By Dwight Evans
and Don Hinkle-Brown
A decade ago, almost 1.8 million Pennsylvanians lived in communities lacking convenient access to healthy food, despite the state's status as a world leader in food production and processing.
This discrepancy helped launch the Fresh Food Financing Initiative (FFFI), a 2004 effort by the commonwealth, the Reinvestment Fund (TRF), the Food Trust, and the Urban Affairs Coalition to improve health, stimulate local investment, and provide family-supporting jobs.
The effort blossomed. By the end of 2010, the initiative had financed 88 retail projects that supported more than 5,000 jobs, all while improving access to healthier foods for more than 400,000 Pennsylvanians.
The Keystone State's model has inspired similar initiatives in almost a dozen other cities and states and also spurred the federal Healthy Food Financing Initiative, which has granted more than $140 million to support food access nationwide.
Some of the tools developed in Pennsylvania have made us an indisputable leader in this area. One example is TRF's Limited Supermarket Access study, which analyzes access to healthy foods in communities across the nation. According to this study, 301,397 Philadelphia residents were living without convenient access to healthy foods in 2005. By 2013, the number was more than halved because of FFFI and other concerted efforts.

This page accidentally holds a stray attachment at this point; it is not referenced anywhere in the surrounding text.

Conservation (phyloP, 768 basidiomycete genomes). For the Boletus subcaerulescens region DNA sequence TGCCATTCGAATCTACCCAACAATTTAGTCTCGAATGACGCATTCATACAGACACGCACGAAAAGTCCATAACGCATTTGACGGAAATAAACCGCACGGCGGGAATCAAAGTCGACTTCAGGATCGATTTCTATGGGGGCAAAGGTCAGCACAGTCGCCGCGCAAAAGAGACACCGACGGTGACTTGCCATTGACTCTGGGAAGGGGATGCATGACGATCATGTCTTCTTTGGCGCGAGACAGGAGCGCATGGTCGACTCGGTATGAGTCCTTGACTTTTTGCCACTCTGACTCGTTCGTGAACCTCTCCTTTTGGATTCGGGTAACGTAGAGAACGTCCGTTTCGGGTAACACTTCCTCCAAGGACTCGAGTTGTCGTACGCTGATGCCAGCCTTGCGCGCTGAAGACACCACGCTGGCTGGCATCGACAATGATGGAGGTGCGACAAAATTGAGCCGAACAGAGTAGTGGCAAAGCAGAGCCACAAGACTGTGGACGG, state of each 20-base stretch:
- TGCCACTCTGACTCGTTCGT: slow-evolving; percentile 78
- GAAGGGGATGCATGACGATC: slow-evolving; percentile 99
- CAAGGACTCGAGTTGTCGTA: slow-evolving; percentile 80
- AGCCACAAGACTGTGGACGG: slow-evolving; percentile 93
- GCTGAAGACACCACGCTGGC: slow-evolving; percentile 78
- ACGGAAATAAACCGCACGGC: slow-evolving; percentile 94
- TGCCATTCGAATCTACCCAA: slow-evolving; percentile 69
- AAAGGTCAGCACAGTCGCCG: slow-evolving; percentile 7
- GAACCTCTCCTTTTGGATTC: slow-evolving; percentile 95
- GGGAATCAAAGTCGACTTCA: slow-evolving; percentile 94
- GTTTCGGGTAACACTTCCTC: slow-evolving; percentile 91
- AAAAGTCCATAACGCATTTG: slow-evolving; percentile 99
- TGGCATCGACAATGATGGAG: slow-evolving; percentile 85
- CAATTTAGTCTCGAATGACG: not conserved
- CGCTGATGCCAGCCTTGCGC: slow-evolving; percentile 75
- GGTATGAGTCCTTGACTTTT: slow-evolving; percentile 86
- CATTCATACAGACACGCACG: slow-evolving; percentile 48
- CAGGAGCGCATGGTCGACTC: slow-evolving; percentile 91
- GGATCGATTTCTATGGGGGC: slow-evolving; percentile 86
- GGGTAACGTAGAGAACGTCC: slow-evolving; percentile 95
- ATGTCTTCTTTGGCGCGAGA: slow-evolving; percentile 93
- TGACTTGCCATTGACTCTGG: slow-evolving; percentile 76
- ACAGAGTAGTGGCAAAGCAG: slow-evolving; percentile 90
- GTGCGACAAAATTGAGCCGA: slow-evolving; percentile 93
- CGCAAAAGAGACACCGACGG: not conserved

Today, 187,000 Philadelphia residents' nearest option for obtaining fresh foods is at a grocer financed by TRF. These stores have reduced populations with limited access by 67,000 people, with substantial decreases seen in West and North Philadelphia.
Nationwide, the number of people living without easy access to healthy foods has been reduced by 45 percent over nine years, a stunning accomplishment.
An important part of this story is how such efforts are transforming lives and rejuvenating neighborhoods and regions across America.
The benefits keep compounding. TRF's $74 million in financing of food retail in Philadelphia between 2005 and 2013 has led to a staggering improvement in the number of stores now carrying healthy foods. In addition, the number of full-service grocery stores in Philadelphia has increased by 48 percent over the last nine years, outpacing the state and the nation (38 and 31 percent, respectively).
Besides improving access, fresh-food initiatives help increase property values and the tax base. They also create and retain jobs and foster the flow of public and private investment into neighborhoods.
The larger lesson learned is that increasing access is a fundamental step to building healthy and sustainable communities.
The people and organizations behind fresh-food initiatives share a core belief: All Americans should have healthy food options in their neighborhoods, regardless of income, race, or education. And this nationwide movement has shown that neighborhood grocery stores, supermarkets, and farmers' markets are a proven investment in people and the communities in which they live. And thanks to the work that began in Philadelphia, we have the tools to measure just how far the needle has moved.
Much work remains to be done. However, the progress realized since 2004 - again, thanks in large part to successes sparked in Philadelphia - provides great hope and impetus for even further advances.